Tag Archives: Green Imperial Pigeon

Birding at Simei-Changi Business Park

Birding at Simei- Changi Business Park

By T. Ramesh

I have been walking around Simei-Changi Business Park estate for the  past three years . Ever since I started birding in Jan 2017,  I combined my morning 5 km walk with birding (with bino and a zoom camera) which yielded interesting sightings of various species of birds.

I have recorded 65 species so far in this area . Many are residents and some are uncommon or rare visitors during migratory season.  Below is the list in random order.

1.     Black-naped Oriole
2.     Eurasian Tree Sparrow
3.     Common Goldenback
4.     Sunda Pygmy Woodpecker
5.     Red-breasted Parakeet
6.     Rose-ringed Parakeet
7.     Blue crowned Hanging Parrot
8.     Common Kingfisher
9.     White-throated Kingfisher
10.  Collared Kingfisher
11.  Yellow Bittern
12.  Grey Heron
13.  Striated Heron
14.  Cinnamon Bittern
15.  Black-crowned Night heron
16.  Blue-throated Bee-eater
17.  Blue-tailed Bee-eater
18.  White-breasted Waterhen
19.  Spotted Dove
20.  Zebra Dove
21.  Pink-necked Pigeon
22.  Green Imperial Pigeon
23.  Red Turtle Dove
24.  Oriental Pied Hornbill
25.  Red-whiskered Bulbul
26.  Little Egret
27.  Common Iora
28.  White-headed Munia
29.  Scaly-breasted Munia
30.  Brown Shrike
31.  Long-tailed Shrike
32.  Tiger shrike
33.  Pied Triller
34.  Oriental Dollarbird
35.  Oriental Magpie Robin
36.  Asian Glossy Starling
37.  Asian Koel
38.  Lesser Coucal
39.  Grey Wagtail                                                                                                                            40.  Paddyfield Pipit
41.  Malayan Pied Fantail
42.  Pacific Swallow
43.  Asian Brown Flycatcher
44.  Dark-sided Flycatcher
45.  Large-tailed Nightjar
46.  White-bellied Sea-eagle
47.  Ashy Tailorbird
48.  Common Tailorbird
49.  Sulphur-crested Cockatoo
50.  Large-billed Crow
51.  Scarlet-backed Flowerpecker
52.  Oriental White-eye
53.  Slaty-breasted Rail
54.  Arctic Warbler
55.  Oriental Reed Warbler
56.  Chinese Pond Heron
57.  Crow-billed Drongo
58.  Ashy Minivet
59.  Snipe Spp.
60.  Oriental Honey Buzzard
61.  Brahminy Kite
62.  Changeable Hawk Eagle
63.  Black Baza
64.  Jerdon’s Baza                                                                                                                                 65. Pacific Golden Plover.

Map of the birding spots in Simei- Changi Business Park.Map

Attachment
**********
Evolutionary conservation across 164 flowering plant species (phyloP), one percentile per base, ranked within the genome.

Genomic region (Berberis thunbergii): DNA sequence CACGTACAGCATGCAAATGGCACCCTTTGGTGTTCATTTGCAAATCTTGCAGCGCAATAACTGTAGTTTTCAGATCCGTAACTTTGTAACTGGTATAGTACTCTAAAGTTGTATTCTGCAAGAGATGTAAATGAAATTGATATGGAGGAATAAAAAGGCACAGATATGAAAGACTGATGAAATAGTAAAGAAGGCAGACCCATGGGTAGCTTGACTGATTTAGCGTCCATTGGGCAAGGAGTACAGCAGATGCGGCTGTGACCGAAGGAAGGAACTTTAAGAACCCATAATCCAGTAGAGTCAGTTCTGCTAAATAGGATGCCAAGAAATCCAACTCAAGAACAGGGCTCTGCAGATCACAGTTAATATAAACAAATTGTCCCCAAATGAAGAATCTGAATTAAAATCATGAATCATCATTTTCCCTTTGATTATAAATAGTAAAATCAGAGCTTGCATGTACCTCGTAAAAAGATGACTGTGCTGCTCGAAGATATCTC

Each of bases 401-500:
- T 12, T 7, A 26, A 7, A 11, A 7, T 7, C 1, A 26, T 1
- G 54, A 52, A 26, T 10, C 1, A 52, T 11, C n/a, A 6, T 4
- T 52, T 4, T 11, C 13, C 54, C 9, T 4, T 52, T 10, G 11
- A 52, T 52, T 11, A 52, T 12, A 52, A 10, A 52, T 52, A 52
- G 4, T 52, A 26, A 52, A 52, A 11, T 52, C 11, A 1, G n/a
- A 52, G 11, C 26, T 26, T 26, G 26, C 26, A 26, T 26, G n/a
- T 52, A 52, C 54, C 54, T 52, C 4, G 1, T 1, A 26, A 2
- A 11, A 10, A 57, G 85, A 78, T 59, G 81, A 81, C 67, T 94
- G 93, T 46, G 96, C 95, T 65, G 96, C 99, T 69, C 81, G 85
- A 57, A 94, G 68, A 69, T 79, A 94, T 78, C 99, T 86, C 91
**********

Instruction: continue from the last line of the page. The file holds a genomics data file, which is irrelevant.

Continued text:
If you are driving,  you can park your car next to CBP bus terminal down slope going into the canal path ( marked in red here) .

Photos of birds of Simei – Changi Business Park

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Green Imperial Pigeon

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Jerdon’s Baza

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Five Black Bazas in a tree

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Snipe Spp

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Juvenile Cinnamon Bittern

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Dark-sided Flycatcher

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White headed Munia

The best time for birding in this area is 7-9 am . (except Green Imperial Pigeon which comes around  around 10-11 a.m.)

Changi Business Park with many open fields have large number of  equatorial spitting cobras  and I spotted three spitting cobras within a span of 8 minutes walk in different locations!  I definitely need to get Phua Chu Kang boots J ( yellow safety boots ) and  eye protection if I decide to  I go into the fields.

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Equatorial Spitting Cobra

If you are interested in watching metal birds landing, this is an ideal place as well, as flights land every few minutes.  This poses danger to birds and below photo is a carcass of a bird ( grey heron?) may be  due to collision with a plane.

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Collision with an aircraft?

Look forward to seeing more birders in this area before this area develops into a complete concrete jungle.  Remember to cover the canal behind Changi Bus terminal where Jerdon Baza, Black Baza , Grey Wagtail, Juvenile Cinnamon bittern &  Juvenile night heron  were sighted.

Happy birding !

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Singapore Bird Report July 2015